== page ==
OVER the past 30 years, there has been increasing data to suggest that leadership has a lot more to do with inspiration and vision, rather than straightforward technical competence.

Leadership is now recognised as a transferable skill that can be developed by continued learning and development.

By contrast, the Great Man theories of leadership and cults of personality are now seen as largely irrelevant.

Research carried out by the Department of Trade and Industry in the United Kingdom confirms that today's workforce is more diverse, informed and sophisticated than ever before.

Ultimately, people are still looking for something different and better in organisational leadership.

Managers demand inspirational and visionary leaders who win not only results, but also the trust and respect of their teams.

Followers will respond to leaders who tell them that what they do is important and that it makes a difference.

There exists, unfortunately, an inspirational gap.

Research suggests that over half of managers are working for organisations which have apparently not yet fully evolved to meet the needs of today's high performing workplaces.

Too many experience excessive bureaucracy and command and control behaviours, which have a tendency to inhibit, rather than improve, individual and organisational performance.

Inspiring others

For Singapore to maintain its competitiveness, there is a growing need for companies to adopt strategies that will enable a greater level of innovation and deliver higher value goods and services.

Significant changes in what is required of good leaders have been observed over recent years.

High-performance, innovative organisations require "inspirational leadership" more than ever before if they are to survive and prosper in a world where the only certainty is uncertainty.

Inspirational leadership requires six essential elements. Such leaders:

* Genuinely care about their people,

* Involve everybody,

* Show lots of appreciation,

* Ensure work is fun,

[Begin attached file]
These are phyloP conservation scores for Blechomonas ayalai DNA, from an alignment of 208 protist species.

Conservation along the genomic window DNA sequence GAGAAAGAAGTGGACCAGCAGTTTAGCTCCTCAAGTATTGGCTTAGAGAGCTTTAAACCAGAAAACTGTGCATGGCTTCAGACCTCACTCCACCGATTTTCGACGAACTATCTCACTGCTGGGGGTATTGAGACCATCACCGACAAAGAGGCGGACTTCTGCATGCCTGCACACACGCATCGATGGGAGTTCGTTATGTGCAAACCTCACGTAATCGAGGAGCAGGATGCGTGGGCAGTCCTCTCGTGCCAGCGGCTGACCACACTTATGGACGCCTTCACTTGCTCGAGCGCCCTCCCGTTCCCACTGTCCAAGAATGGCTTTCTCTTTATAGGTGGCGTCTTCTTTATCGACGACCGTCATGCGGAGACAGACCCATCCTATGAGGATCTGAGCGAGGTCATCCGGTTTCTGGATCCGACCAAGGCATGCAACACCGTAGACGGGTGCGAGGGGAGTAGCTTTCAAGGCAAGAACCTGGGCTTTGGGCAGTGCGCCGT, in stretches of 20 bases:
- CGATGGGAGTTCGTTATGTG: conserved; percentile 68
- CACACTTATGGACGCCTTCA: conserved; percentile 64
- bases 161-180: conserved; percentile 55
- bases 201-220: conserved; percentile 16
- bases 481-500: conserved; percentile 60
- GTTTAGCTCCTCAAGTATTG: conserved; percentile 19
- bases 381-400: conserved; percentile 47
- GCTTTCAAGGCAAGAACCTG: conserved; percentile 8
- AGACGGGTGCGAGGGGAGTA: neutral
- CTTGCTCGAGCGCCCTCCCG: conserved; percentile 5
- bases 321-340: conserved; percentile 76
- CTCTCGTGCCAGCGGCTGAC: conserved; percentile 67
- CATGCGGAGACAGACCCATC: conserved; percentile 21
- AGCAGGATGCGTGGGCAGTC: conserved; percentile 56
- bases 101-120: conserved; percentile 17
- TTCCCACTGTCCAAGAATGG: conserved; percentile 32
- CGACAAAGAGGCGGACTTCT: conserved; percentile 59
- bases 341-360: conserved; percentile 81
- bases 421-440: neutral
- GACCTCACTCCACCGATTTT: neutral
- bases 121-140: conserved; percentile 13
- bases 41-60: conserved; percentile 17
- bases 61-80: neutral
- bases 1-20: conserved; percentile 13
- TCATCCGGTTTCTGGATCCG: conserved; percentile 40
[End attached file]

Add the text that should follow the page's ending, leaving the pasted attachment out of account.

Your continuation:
* Show real trust, and

* Listen a lot.

To discover how these elements can be better realised in practice, a comprehensive research project was designed to look in more detail at the qualities of inspirational leaders.

A series of in-depth qualitative interviews with leaders who had been selected by peers for achieving exceptional results revealed common themes in terms of their most prevalent leadership characteristics.

They identified their own strengths as:

* Strong communication - storytelling and listening,

* Passion for learning and intense curiosity,

* Focus on developing people,

* Having fun and very energised,

* Strong self-belief, coupled with humanity and humility,

* Committed to giving something back and to making a significant difference,

* Clarity of vision and ability to share it with their people,

* Dogged determination, often "relentless",

* Very strong focus on priorities,

* Not afraid to show some vulnerability,

* Regular use of reflective periods,

* Almost universal dislike of jargon, and

* Passion for and pride in what they do.

Desirable traits

Not surprisingly, many of the leadership qualities desired by the followers surveyed also reflected the views of both exceptional leaders and the findings from best practice case studies.

They valued leaders who showed:

* Genuine shared vision,

* Real confidence and trust in their teams,

* Respect for employees and customers,

* Commitment to developing people,

* Clear standards of ethics and integrity, and

* Willingness to take risks.

Managers confirmed that individuals and teams who were inspired and enthused would operate at a different level from the competition.

Around one-third of followers admitted that they had never worked for, or been motivated by, an exceptional leader in their lives.

Over 60 per cent of followers reported that their leaders were out of touch with how people were feeling. This remoteness and distance had a negative impact on morale and motivation levels.

Giving people space and responsibility, and recognising and believing in their abilities, remain the most effective and powerful ways to motivate followers.

Participative, rather than command and control cultures, tend to encourage these behaviours.

This finding is probably linked with another: that followers do not, on the whole, see their leaders creating a feeling of energy, fun and excitement in the organisation.

About 93 per cent identified this as a key leadership attribute, yet only 32 per cent experienced it.